Adding Detail to a Spaceship's Hull with the LW Stencil Tool
Recently, a friend of mine dazzled me with pictures of which I show some details below, and which can be seen in its entirety by clicking on the detail image below:
Figuring that what can be done in Solid Works can be done in LW as well, I decided to set about using the pen and stencil tools to attempt to get a similar result.
1. Open LW modeler, click on the Pen tool available in the CREATE tab and draw this outline.
2. Selected the points along the center line (all two of then, in this case) and hit Ctr - v or DETAIL/ Set Value, to align them to an common X value. Zero, for this image.
3. Under MULTIPLY/Mirror mirror the polygon on the X-axis.
Create an arbitrary oval "hull" shape, or use these specs. You can choose any shape you want for this.
4. You must consider the direction in which the stencil is supposed to project the image. A little like a movie projector projects an image onto the movie screen. In this case we want the image on the top of the hull. If you wanted it on the side, you would rotate the stencil 90 degrees and move it so that the image would project along the X -axis. In this case it will project down, along the Y-axis. Also, it is important to keep the stencil polygon away from the object onto which it will be projected. Notice that the hull object in the background layer is not touched by any part of the stencil polygon.
5. Got to the DISPLAY/Swap layers tool or hit the apostrophe key and place the stencil in the background layer. Then go to MULTIPLY/Drill and in the Template Drill window select your projection axis. The Y-axis is used here.
6. Hit "ok" and the result will be a projected image onto the hull shape. One at the top, and one at the bottom. To avoid the bottom image, you can simply cut the hull polygons below and save them to another layer and return them after the stencil process is completed. In this case I wanted to see how they'd look on both sides.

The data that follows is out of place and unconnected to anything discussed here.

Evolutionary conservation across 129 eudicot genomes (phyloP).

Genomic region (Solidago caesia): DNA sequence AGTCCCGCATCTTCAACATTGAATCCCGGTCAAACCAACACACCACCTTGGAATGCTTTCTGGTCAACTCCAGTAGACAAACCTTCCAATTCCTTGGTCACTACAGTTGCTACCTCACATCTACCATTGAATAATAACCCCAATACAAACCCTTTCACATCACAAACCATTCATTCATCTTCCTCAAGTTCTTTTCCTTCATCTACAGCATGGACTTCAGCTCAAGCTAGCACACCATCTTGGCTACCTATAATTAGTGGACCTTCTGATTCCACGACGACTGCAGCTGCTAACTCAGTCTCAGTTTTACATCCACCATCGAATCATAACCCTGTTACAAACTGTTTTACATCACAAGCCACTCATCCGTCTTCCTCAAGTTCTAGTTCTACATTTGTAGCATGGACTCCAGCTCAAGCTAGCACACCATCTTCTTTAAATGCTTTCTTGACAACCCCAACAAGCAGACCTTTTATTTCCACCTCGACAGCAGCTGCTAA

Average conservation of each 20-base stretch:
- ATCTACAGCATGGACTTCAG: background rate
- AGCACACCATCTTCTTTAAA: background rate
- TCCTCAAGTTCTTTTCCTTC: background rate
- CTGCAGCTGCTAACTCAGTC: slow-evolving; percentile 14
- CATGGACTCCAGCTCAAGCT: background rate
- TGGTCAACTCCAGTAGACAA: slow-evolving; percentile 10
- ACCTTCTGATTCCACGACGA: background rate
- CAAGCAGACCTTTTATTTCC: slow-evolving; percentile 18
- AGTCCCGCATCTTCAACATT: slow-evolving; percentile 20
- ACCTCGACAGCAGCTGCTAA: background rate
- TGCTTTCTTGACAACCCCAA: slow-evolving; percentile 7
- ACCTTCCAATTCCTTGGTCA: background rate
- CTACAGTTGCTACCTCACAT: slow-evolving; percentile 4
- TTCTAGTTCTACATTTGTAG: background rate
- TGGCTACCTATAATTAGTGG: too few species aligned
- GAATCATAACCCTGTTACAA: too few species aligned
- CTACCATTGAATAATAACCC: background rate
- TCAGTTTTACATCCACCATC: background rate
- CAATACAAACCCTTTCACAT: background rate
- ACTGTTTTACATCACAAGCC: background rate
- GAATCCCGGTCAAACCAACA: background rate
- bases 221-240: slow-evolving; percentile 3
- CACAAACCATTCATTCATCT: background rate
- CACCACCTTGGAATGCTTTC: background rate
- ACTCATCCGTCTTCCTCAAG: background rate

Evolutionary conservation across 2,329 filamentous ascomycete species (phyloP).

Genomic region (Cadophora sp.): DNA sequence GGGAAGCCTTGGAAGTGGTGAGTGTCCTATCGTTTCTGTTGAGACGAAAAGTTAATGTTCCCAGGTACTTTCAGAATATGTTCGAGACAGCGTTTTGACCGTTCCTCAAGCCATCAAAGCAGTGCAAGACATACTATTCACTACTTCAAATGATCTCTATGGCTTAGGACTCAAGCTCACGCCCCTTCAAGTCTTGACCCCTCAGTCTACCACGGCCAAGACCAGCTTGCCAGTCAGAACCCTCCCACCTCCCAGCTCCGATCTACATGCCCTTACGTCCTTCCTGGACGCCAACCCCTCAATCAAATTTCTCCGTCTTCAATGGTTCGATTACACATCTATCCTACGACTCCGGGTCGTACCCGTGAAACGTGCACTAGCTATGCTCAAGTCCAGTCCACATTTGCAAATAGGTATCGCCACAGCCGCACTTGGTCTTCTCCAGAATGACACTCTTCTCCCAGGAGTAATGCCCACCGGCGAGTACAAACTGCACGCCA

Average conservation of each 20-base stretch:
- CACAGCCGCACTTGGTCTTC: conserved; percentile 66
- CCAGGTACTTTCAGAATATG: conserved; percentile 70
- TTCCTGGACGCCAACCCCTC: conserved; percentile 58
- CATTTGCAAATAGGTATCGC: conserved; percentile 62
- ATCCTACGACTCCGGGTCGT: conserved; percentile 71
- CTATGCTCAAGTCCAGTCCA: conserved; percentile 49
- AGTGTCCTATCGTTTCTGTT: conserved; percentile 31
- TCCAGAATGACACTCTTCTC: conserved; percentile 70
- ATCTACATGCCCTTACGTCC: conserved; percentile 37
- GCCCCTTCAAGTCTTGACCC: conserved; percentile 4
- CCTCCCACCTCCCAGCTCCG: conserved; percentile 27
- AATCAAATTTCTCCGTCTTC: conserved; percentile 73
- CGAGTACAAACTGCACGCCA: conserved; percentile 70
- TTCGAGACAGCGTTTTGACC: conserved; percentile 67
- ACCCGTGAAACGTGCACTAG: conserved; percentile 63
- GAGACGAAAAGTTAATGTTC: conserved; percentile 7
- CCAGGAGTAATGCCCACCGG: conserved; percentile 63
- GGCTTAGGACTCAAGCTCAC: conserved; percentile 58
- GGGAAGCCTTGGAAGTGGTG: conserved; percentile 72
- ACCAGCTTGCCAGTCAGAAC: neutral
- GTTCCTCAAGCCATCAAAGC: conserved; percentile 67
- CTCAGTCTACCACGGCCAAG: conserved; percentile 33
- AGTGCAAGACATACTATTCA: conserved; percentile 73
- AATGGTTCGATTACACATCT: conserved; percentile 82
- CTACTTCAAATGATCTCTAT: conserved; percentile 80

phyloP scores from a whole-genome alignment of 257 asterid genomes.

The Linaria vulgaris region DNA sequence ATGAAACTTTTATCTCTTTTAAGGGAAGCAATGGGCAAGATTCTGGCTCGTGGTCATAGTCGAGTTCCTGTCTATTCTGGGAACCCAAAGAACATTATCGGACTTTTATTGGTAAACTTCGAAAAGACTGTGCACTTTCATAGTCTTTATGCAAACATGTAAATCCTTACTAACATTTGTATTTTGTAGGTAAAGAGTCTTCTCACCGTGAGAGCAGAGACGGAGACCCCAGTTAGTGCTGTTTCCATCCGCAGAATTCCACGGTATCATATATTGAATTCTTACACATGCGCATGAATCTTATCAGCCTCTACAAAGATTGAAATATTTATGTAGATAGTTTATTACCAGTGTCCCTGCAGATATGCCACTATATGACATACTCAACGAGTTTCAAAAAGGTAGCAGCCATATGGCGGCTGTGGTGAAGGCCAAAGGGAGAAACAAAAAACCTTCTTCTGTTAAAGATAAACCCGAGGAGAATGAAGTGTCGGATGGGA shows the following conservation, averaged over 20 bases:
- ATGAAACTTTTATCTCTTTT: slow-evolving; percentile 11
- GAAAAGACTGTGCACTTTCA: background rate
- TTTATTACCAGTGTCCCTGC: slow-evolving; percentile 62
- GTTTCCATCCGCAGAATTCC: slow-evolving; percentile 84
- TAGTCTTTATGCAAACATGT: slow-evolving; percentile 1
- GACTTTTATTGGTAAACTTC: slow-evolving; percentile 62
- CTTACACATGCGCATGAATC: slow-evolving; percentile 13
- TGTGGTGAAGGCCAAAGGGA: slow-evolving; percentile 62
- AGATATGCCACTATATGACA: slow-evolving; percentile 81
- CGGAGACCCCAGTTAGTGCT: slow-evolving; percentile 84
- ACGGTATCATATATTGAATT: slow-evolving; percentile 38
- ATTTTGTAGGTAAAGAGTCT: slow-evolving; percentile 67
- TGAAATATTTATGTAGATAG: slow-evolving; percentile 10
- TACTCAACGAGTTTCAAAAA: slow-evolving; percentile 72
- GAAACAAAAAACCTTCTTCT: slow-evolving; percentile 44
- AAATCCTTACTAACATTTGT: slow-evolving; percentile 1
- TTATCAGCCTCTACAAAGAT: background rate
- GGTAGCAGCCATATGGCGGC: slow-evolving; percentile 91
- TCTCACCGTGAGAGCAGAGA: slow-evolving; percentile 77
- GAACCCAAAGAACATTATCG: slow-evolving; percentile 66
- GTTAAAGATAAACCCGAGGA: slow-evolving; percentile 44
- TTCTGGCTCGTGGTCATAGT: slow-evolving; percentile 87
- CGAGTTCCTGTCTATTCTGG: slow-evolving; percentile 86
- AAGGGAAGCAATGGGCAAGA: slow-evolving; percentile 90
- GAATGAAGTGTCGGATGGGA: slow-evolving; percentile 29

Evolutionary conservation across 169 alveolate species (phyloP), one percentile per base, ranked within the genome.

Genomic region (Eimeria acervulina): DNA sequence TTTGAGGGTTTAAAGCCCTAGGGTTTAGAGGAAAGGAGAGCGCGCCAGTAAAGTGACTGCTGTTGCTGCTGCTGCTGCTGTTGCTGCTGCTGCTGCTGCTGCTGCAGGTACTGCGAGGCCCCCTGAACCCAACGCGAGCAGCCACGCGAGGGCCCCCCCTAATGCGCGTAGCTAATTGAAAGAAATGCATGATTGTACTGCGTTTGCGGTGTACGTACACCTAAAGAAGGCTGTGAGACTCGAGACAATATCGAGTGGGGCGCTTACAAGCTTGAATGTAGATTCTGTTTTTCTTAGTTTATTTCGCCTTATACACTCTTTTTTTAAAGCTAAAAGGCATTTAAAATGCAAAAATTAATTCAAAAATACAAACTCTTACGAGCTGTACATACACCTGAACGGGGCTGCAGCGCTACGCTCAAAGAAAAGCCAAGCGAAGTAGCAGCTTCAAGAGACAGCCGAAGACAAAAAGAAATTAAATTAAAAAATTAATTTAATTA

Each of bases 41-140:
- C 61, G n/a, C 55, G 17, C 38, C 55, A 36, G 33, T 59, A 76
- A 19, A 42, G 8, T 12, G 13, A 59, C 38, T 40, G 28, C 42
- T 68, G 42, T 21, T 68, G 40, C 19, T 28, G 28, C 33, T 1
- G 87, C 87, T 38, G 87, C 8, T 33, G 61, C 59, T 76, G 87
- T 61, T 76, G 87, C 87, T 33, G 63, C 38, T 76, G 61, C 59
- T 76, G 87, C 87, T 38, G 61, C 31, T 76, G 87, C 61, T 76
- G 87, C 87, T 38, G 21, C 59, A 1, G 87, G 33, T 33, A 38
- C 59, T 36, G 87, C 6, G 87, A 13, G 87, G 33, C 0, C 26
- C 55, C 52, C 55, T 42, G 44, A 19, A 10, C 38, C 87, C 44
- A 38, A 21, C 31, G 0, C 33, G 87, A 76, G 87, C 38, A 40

7. After this, select all of the polygons that are now stenciled on the hull object surface, and then deselect all that are not part of the stencil image:
8. Go to Shift E, or to MULTIPLY/ Extrude and depress the Ctrl key while moving the polygons in the direction of choice. You noticed that I had both, the top and bottom stencil image polygons selected. I wanted to see how this worked both extruded out and in.
9. Next, select all of the extruded polygons and hit the "f"key to flip them. The extrusion process seems to invariably flip the normals and render the polygons kind of invisible as you can see in the previous illustration. Once flipped, with the polygons still selected, hit the "q" key, and in the Change Surface dialogue window, name them. I named them "hull etch" and assigned a color. You don't have to choose a color at this time, because once the surface it named, it is present in the Surface Editor and can be colored and textured there at any time.
10. Here is the un-rendered result; a positively and negatively extruded (intruded?) surface feature.
While this works adequately, I wanted to get more intricate detail and decided to try another approach.
This time, I wanted something more like what is shown in my friend's image. I considered the Pen tool as too awkward to use and decided to just create a bunch of flat boxes and disks, and for the curved paths decided on rail extrude. Some of the tools' descriptions provided in Method One will not be repeated here, though most of the same tools will be used in Method Two as well.
1. Open LW modeler and create a few points under the CREATE/points tool selection and under Make Curve select the Open Curve option to connect the dots.
2. Next, in a different layer create a little rectagle. Switching Layer (you know, the apostrophy key), select the curve and make sure that the little diamond, that indicates the start of the curve, is at the end where the rectangle is located.